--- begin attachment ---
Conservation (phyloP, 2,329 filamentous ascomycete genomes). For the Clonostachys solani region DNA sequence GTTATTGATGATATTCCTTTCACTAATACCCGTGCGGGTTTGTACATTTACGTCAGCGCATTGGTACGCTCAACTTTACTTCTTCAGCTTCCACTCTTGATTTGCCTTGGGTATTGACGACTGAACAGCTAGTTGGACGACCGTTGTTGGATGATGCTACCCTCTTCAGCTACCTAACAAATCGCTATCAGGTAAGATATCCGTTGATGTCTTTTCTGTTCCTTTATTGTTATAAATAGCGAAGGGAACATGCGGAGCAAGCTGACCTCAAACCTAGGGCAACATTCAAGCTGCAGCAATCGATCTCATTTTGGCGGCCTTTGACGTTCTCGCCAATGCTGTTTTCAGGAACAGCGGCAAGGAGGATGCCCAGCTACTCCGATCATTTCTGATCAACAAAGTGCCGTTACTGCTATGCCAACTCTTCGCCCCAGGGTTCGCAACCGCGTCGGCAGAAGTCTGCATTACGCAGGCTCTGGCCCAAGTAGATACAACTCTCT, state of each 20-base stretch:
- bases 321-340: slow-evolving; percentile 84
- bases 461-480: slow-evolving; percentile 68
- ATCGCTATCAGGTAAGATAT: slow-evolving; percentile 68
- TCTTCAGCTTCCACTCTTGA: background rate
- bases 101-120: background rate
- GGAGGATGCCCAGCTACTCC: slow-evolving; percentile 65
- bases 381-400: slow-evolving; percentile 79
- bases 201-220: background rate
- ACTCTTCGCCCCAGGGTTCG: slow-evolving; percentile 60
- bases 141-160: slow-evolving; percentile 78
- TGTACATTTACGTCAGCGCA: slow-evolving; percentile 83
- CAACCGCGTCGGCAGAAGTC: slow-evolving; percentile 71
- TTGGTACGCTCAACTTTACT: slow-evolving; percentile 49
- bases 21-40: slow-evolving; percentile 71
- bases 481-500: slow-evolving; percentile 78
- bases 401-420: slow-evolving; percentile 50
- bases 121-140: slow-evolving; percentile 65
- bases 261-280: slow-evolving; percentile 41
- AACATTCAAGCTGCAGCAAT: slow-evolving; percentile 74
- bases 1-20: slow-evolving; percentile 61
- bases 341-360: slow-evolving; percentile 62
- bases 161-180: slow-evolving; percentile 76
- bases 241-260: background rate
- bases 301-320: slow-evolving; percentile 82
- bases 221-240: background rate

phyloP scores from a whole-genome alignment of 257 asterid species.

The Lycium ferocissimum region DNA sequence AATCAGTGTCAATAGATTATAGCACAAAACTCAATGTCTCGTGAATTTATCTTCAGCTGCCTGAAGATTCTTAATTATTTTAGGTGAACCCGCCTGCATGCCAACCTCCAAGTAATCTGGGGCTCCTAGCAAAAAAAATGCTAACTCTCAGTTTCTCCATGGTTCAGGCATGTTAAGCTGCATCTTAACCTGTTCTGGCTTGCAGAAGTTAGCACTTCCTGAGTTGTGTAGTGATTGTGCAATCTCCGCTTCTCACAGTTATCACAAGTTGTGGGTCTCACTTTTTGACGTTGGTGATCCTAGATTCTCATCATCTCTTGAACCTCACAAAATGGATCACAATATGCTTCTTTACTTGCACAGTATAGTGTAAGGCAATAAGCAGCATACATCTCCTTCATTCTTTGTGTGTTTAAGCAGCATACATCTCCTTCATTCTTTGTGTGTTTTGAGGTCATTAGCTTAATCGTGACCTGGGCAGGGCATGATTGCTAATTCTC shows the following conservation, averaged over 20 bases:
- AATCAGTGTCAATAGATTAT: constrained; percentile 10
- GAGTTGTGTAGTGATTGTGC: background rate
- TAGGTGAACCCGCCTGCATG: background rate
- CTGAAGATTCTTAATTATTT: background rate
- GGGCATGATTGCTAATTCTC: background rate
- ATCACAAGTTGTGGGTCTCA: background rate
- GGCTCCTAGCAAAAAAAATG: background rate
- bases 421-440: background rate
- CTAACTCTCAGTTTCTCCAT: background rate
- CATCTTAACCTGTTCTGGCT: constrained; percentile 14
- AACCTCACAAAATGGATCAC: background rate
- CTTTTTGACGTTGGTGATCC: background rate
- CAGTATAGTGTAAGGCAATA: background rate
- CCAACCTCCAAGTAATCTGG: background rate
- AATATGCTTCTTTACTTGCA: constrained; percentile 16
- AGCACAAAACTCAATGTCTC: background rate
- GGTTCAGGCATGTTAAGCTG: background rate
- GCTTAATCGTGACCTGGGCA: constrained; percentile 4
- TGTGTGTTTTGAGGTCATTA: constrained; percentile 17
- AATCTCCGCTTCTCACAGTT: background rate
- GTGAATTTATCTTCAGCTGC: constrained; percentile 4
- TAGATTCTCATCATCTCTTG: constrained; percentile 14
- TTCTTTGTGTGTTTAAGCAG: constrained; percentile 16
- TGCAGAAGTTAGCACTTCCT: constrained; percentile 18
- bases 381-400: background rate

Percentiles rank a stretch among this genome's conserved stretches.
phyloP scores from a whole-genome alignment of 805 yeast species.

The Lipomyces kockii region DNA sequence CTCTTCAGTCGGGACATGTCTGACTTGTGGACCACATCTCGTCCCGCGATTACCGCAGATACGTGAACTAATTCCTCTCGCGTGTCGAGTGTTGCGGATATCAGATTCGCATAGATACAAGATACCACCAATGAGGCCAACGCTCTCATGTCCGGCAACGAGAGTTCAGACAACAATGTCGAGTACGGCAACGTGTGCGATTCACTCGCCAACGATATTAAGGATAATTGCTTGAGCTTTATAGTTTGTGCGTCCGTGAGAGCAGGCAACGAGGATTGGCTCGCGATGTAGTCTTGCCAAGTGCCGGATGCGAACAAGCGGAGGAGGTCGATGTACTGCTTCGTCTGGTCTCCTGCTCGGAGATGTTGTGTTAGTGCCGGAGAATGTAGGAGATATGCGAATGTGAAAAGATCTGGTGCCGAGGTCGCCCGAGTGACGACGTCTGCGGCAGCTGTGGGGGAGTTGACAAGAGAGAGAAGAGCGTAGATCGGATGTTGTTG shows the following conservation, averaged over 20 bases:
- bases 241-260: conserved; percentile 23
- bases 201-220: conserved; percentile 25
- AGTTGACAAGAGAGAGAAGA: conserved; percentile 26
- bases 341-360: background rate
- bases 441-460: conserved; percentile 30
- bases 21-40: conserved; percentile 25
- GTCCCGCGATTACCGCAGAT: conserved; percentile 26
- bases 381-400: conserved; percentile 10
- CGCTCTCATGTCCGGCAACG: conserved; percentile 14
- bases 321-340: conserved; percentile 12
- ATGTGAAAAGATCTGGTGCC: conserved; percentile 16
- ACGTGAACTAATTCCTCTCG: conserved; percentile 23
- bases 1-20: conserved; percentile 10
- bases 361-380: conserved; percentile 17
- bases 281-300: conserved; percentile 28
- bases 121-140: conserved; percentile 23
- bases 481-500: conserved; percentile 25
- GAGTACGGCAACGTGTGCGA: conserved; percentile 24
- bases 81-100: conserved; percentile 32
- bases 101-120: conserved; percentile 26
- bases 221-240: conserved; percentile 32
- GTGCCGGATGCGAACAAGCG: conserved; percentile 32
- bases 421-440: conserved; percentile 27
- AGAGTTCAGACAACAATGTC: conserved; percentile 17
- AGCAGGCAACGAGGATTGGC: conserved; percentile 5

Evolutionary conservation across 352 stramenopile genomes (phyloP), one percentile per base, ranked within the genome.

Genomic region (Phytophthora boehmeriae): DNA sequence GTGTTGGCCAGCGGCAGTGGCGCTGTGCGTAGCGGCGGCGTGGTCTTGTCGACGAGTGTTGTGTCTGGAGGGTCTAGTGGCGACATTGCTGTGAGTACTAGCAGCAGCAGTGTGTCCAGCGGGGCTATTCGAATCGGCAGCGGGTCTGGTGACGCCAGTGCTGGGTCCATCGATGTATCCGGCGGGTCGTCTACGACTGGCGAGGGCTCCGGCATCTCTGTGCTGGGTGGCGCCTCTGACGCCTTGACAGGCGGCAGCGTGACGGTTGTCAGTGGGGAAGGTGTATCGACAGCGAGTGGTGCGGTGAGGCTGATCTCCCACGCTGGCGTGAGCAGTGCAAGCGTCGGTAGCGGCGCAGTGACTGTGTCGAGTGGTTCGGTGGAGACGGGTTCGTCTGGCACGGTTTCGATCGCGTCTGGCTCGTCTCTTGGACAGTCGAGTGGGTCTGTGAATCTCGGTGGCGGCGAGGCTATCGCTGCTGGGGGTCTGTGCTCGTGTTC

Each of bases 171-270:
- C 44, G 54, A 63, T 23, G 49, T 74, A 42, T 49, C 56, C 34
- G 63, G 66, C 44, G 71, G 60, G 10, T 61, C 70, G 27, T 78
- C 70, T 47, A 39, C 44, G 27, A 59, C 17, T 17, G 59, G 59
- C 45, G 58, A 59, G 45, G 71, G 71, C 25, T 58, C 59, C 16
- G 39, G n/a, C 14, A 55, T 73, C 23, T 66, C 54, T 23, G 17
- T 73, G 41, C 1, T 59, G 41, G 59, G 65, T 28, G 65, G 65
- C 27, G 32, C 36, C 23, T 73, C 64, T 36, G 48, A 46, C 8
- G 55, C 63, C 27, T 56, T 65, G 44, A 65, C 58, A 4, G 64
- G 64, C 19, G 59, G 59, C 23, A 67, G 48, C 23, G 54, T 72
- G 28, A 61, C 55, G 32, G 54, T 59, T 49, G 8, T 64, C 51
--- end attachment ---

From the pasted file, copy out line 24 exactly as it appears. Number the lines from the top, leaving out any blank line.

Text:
- bases 241-260: background rate